At Baupost, we are all clearly in the same camp. We have all our own money invested in the firm, and so we are very conservative. We have picked our poison. We would rather underperform in a huge bull market than get clobbered in a really bad bear market.
Zweig: How do you hire for intellectual honesty? How do you screen for that? How do you find it?
Klarman: We dwell a lot on past experiences. We ask people, What is the biggest mistake you’ve ever made? It’s a very open-ended question because it’s not solely an investment question, although prospective hires often answer as if it were.
We ask a lot of ethics-related questions to gauge their response to morally ambiguous situations. We care that they can identify a tough call and a conflict of interest.
We also look for ideational fluency, which essentially means that someone is an idea person. In response to an issue, do they immediately have 10 or 15 different ideas about how they would want to analyze it — threads they would want to pull á la Michael Price — or are they surprised by the question? We don’t want them to be sitting at their desks not knowing how to pursue the next opportunity when it comes along. We throw out a lot of different things in interviews, but we are looking for people who have it all: ethics, smarts, work ethic, intellectual honesty, and high integrity.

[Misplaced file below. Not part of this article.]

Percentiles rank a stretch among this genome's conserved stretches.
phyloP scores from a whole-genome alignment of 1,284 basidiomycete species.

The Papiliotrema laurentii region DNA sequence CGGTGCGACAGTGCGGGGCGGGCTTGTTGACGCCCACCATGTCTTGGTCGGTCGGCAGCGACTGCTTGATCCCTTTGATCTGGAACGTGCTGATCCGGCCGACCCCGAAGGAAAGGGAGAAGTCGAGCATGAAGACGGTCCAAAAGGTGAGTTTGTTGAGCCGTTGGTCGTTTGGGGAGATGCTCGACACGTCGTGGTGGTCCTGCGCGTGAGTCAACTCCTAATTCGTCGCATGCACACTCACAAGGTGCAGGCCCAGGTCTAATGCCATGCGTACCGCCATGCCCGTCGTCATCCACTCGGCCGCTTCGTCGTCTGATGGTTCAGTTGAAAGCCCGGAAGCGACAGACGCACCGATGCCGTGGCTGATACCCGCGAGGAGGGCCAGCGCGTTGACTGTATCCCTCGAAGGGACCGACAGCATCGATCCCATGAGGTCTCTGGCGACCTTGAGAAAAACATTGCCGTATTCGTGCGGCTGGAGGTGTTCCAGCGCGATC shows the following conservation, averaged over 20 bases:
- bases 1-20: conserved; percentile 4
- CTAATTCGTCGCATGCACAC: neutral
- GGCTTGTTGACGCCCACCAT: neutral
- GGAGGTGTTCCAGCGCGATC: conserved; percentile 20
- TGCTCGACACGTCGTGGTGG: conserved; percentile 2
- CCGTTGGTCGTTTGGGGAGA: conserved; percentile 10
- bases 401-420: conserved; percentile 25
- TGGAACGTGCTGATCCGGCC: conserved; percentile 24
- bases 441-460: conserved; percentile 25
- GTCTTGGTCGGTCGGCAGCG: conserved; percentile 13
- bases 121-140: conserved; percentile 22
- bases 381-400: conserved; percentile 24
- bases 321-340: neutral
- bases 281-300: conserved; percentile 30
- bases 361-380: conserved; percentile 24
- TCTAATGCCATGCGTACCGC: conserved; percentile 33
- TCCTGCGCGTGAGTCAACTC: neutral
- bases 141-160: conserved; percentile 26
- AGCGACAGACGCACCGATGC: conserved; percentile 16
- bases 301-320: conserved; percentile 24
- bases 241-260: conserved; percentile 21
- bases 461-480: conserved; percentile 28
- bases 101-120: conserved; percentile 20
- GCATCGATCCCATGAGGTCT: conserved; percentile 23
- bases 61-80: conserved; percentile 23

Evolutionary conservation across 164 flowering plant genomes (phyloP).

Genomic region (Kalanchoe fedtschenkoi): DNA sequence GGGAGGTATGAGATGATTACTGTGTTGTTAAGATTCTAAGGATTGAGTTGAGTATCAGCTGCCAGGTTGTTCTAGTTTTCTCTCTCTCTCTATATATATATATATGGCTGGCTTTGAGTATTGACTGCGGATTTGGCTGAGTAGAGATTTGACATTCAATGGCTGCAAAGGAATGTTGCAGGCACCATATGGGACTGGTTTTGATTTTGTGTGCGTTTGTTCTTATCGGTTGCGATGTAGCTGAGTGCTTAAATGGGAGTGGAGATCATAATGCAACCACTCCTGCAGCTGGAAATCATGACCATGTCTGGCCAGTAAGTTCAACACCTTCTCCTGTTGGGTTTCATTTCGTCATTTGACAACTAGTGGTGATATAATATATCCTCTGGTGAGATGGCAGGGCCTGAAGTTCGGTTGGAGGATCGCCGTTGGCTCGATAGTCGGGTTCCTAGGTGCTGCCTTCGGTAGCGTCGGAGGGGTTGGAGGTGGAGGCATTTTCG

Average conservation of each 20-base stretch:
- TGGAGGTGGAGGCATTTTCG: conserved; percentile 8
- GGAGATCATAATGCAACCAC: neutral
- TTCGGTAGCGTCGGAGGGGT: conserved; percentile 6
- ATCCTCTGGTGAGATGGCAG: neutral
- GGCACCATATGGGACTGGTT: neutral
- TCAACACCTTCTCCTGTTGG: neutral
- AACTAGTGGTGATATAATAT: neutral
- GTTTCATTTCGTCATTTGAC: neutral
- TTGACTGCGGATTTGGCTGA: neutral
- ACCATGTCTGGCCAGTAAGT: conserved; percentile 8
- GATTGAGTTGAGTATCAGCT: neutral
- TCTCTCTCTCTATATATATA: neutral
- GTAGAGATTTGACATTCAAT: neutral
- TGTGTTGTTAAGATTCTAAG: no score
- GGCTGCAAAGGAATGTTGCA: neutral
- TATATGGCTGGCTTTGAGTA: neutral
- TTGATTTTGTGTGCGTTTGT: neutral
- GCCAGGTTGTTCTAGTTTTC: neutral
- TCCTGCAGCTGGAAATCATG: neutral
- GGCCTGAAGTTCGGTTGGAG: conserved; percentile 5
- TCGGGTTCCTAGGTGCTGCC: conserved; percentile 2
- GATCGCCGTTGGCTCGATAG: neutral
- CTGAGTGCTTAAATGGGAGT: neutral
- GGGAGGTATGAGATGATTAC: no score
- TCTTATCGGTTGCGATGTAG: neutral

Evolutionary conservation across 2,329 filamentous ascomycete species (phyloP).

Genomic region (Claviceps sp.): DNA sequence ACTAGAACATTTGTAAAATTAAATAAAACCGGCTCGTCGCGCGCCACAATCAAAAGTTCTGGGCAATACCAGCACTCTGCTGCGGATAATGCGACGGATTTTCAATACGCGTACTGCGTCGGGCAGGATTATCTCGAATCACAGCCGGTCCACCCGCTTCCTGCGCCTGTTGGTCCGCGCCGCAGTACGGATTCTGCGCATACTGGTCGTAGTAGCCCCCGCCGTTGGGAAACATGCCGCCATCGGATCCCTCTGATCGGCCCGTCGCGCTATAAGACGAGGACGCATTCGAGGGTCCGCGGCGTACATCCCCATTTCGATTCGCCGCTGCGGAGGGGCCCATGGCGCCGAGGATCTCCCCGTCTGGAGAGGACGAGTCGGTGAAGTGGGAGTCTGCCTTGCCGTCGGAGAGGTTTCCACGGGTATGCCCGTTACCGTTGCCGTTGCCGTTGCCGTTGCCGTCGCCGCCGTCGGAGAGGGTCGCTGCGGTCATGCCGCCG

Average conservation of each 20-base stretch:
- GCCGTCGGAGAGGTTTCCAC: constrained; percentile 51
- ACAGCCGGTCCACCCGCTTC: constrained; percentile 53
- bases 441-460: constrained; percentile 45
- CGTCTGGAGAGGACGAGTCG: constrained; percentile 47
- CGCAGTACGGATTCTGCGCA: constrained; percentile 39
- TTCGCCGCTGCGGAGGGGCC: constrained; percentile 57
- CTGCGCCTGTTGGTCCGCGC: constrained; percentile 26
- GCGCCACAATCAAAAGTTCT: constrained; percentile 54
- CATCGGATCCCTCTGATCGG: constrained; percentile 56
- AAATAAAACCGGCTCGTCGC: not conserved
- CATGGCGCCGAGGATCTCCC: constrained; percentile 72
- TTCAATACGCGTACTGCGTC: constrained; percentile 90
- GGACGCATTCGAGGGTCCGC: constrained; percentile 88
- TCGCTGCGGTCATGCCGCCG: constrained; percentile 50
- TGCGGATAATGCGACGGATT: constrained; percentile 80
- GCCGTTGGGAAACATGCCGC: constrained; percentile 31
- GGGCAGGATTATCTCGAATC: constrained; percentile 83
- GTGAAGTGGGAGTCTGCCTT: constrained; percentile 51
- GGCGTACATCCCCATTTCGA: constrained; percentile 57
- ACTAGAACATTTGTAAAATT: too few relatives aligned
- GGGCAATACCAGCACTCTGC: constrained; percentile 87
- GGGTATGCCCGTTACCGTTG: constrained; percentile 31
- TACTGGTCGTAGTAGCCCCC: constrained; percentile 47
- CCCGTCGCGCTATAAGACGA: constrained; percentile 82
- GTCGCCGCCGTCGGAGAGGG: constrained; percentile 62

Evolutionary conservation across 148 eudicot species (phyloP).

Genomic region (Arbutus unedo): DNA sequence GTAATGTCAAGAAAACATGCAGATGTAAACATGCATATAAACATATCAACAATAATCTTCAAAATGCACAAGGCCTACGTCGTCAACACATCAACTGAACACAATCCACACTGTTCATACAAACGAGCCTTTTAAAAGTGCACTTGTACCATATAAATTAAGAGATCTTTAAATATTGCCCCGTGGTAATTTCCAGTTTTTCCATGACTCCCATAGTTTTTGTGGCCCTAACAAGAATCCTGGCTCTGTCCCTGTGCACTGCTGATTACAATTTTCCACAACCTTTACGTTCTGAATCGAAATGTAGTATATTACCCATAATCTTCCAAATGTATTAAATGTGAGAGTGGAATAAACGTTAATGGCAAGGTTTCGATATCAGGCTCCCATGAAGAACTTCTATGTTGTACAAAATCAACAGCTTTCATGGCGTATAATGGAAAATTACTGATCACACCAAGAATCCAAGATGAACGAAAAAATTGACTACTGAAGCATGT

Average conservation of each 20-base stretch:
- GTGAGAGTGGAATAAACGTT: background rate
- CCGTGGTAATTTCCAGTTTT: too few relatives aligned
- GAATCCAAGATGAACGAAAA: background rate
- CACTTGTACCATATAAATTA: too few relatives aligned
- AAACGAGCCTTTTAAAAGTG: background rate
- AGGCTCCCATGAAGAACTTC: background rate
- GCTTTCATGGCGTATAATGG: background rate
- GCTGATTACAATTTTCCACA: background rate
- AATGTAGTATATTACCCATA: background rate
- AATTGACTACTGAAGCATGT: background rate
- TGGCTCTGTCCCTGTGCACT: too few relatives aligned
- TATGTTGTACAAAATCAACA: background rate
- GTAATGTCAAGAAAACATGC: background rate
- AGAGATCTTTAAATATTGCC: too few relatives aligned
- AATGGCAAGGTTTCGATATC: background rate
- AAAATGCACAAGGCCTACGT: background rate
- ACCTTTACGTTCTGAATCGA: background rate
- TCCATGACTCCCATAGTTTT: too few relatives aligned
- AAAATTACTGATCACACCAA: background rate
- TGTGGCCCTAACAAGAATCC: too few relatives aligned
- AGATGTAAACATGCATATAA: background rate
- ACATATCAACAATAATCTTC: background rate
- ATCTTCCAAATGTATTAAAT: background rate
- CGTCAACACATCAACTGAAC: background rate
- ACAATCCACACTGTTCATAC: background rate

Zweig [turning to questions from the audience]: Does short selling by hedge funds amount to the biggest market manipulation out there?
Klarman: I would be surprised to find out that that is true.
We don’t sell short at Baupost, but my experience is that short sellers do far better analysis than long buyers because they have to. The market is biased upward over time — as the saying goes, stocks are for the long run. And just by the nature of what they do, the street is biased toward the bullish side, and so there is more low-hanging fruit on the short side.